In 1984, the Legislature adopted statutory procedures for determining whether a statute or executive action (which includes executive orders and regulations) imposes state-mandated costs on a local agency. (See Gov. Code, § 17500 et seq.) That legislation provides a two-step procedure. First, a local agency seeking reimbursement must file a “test claim” with the Commission on State Mandates, a quasi-judicial body established to “hear and decide” such matters. (Id., § 17551, subds. (a)–(b).) The test claim process allows the claimant and other interested parties to present written evidence and testimony at a public hearing. (Id., § 17553, subd. (a)(1)); see Cal. Code Regs., tit. 2, § 1183.1, subd. (b) [authorizing multiple claimants “to file a test claim as a joint effort” and providing that “[o]ther similarly situated affected agencies may participate in the process”].) Based on that evidence, the Commission must decide whether the challenged statute or executive order mandates a new program or increased level of service.

In making that determination, the Commission is required to address a series of questions. First, it must decide whether the legal provision for which subvention is sought compels the local agency to act or merely invites voluntary action. If the provision compels action, the Commission must next decide whether the compelled activity requires the agency to provide “a new program or higher level of service.” (Cal. Const., art. XIII B, § 6.) Finally, if the Commission finds a statute or executive action mandates a new program or higher level of service, it must consider if any of the enumerated exceptions to reimbursement apply.[1] This case involves only the first of those inquiries: whether the regulations at issue compel community college districts to act or, alternatively, merely invite voluntary action.

If the Commission ultimately determines there is a reimbursable mandate, it must then “determine the amount to be subvened to local agencies and school districts for reimbursement. In so doing it shall adopt parameters and guidelines for reimbursement of any claims relating to the statute or executive order.” (Gov. Code, § 17557, subd. (a); see County of San Diego, supra, 15 Cal.4th at p. 81.)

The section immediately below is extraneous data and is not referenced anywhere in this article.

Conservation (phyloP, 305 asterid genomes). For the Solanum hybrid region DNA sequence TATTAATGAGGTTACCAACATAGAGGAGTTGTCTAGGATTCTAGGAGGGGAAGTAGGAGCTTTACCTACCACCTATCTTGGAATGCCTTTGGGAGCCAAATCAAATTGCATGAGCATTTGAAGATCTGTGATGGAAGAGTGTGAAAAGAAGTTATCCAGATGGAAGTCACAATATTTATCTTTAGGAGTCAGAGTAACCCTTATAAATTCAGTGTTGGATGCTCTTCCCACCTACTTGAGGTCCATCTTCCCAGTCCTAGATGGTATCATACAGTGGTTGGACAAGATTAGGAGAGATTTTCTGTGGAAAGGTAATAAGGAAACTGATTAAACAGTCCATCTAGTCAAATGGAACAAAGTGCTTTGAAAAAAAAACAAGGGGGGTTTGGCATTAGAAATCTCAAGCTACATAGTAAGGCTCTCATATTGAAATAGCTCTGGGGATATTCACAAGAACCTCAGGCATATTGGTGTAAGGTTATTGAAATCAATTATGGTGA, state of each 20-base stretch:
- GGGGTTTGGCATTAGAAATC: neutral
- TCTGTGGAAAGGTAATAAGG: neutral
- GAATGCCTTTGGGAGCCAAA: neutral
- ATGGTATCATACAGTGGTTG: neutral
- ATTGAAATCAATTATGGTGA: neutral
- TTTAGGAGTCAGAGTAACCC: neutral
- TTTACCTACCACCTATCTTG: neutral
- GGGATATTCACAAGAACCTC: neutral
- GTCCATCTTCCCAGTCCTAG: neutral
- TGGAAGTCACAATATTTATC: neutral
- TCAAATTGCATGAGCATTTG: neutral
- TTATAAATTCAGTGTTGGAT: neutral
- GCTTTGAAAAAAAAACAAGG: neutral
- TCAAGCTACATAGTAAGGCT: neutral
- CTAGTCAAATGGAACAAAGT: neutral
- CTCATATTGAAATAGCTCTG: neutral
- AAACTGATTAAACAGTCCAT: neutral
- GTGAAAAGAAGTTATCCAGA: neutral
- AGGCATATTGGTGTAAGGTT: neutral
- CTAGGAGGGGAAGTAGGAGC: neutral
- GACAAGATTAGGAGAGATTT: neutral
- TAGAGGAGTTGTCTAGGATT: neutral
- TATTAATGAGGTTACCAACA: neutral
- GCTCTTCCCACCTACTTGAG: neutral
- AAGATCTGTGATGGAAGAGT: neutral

2. Statutes and regulations governing community colleges

California community colleges offer two-year degree programs and other forms of instruction. There are currently 73 community college districts that collectively operate 116 community colleges. Each community college district is run by a board of trustees (district board) (see Ed. Code, § 70902, subd. (a)(1)) that is responsible for “establish[ing], maintain[ing], operat[ing], and govern[ing] [the community colleges it oversees] in accordance with law.” (Ibid.) Under what is commonly referred to “as the ‘permissive code’ concept” (Service Employees Internat. Union v. Board of Trustees (1996) 47 Cal.App.4th 1661, 1666), district boards are permitted to “initiate and carry on any program, activity, or may otherwise act in any manner that is not in conflict with . . . any law and that is not in conflict with the purposes for which community college districts are established.” (Ed. Code, § 70902, subd. (a)(1).) Thus, the “only limitation placed on a [district] board’s authority under the permissive code is that the board may not act in any manner” that is inconsistent with any law. (Service Employees Internat. Union, at p. 1666.)

The Legislature has, however, cabined the authority of district boards in some ways. Education Code section 66010.4, subdivision (a), for example, sets forth the general mission and functions of the community colleges, requiring that they: “offer academic and vocational instruction . . . through, but not beyond, the second year of college” (id., subd. (a)(1)); offer courses to provide “remedial instruction for those in need of it” (id., subd. (a)(2)(A)); “instruct[] in English as a second language” (ibid.); and offer “adult noncredit instruction” (ibid.).